(Exeunt. Fal. Mine, Hal, mine.

P. Hen. I did never see such pitiful rascals. SCENE II.-A public road near Coventry. Enter Fal. Tut, tut; good enough to toss; food for Falstaff and Bardolph.

powder, food for powder; they'll fill a pit, as well Fal. Bardolph, get thee before to Coventry; fill as better : tush, man, mortal men, mortal men. me a bottle of sack: our soldiers shall march West. Ay, but, sir John, methinks they are exthrough; we'll to Sutton-Colfield to-night. ceeding poor and bare; too beggarly.

Bard. Will you give me money, captain ? Fal. Faith, for their poverty, I know not where Fal. Lay out, lay out.

they had that': and for their bareness,- I am sure, Bard. This bottle makes an angel.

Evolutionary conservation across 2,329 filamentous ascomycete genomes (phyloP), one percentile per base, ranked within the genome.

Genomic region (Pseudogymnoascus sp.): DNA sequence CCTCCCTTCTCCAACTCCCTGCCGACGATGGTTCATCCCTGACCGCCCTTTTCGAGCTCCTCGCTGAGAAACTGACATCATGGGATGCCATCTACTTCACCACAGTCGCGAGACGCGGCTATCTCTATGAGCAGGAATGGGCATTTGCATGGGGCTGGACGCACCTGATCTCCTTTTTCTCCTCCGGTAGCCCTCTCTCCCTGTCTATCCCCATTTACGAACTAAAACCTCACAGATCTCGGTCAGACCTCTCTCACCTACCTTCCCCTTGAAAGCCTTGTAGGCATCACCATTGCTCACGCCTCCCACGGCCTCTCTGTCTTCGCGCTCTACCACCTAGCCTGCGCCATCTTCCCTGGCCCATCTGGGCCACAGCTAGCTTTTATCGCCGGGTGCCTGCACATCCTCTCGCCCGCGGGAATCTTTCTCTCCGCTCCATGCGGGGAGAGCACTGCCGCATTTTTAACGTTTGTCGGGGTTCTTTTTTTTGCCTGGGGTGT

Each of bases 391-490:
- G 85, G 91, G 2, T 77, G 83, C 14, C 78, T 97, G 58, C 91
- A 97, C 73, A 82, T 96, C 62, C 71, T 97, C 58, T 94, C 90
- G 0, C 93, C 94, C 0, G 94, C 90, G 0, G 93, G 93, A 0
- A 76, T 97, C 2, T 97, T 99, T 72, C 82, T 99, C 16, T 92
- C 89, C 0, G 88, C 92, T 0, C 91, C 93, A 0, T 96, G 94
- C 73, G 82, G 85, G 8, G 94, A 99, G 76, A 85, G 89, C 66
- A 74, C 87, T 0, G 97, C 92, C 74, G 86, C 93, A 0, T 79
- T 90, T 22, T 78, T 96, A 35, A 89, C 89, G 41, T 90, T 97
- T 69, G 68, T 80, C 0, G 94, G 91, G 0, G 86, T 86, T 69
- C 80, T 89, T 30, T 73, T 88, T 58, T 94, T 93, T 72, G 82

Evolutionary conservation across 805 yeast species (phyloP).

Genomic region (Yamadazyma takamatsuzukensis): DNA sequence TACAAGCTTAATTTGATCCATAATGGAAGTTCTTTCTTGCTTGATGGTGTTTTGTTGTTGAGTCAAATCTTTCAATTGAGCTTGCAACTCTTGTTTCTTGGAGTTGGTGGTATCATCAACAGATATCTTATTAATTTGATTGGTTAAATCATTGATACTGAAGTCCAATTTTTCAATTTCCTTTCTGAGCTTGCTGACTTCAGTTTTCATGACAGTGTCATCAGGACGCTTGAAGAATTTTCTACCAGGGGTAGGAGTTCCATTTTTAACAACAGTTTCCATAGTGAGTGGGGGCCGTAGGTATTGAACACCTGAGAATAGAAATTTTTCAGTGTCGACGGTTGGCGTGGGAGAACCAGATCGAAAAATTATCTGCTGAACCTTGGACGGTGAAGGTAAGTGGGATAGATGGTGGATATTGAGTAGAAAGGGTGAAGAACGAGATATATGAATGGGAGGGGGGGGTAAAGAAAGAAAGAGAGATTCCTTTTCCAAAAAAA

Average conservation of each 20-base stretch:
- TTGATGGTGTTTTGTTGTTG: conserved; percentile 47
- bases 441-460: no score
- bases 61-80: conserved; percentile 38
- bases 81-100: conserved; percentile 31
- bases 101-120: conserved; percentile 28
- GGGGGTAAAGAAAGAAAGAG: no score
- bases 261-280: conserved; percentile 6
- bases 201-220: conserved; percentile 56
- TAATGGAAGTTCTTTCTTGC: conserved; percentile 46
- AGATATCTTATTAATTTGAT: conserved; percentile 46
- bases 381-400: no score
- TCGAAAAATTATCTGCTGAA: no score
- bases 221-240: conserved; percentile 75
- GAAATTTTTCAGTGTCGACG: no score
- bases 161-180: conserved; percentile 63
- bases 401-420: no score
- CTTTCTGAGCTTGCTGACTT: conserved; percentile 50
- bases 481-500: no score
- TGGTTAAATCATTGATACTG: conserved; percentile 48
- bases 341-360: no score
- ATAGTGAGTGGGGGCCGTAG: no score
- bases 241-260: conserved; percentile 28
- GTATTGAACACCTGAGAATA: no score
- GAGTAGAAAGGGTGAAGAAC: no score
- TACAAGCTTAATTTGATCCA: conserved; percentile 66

they never learned that of me. Fal. An if it do, take it for thy labour; and ir P. Hen. No, I'll be sworn; unless you call it make twenty, take them all, I'll answer the coin-three fingers on the ribs, bare. But, sirrah, make age. Bid my lieutenant Peto meet me at the haste; Percy is already in the field. town's end.

Fal. What is the king encamped ? Bard. I will, captain: farewell.

(Erit. West. He is, sir John; I fear, we shall stay too Fal. If I be not ashamed of my soldiers, I am long. a souced gurnet.' I have misused the king's press Fal. Well, damnably. I have got, in exchange of a hundred to the latter end of a fray, and the beginning of a and fifty soldiers, three hundred and odd pounds. feast; I press me none but good householders, yeomen's Fits a dull fighter, and a keen guest. (Eseunt. sons: inquire me out contracted bachelors, such as had been asked twice on the banns ; such a com

SCENE III.-The rebel camp near Shrewsbury. modity of warm slaves, as had as lief hear the devil

Enter Hotspur, Worcester, Douglas, and Ver as a drum; such as fear the report of a caliver, 2 worse than a struck fowl, or a hurt wild-duck. 'I Hot. We'll fight with him to-night. pressed me none but such toasts and butter, with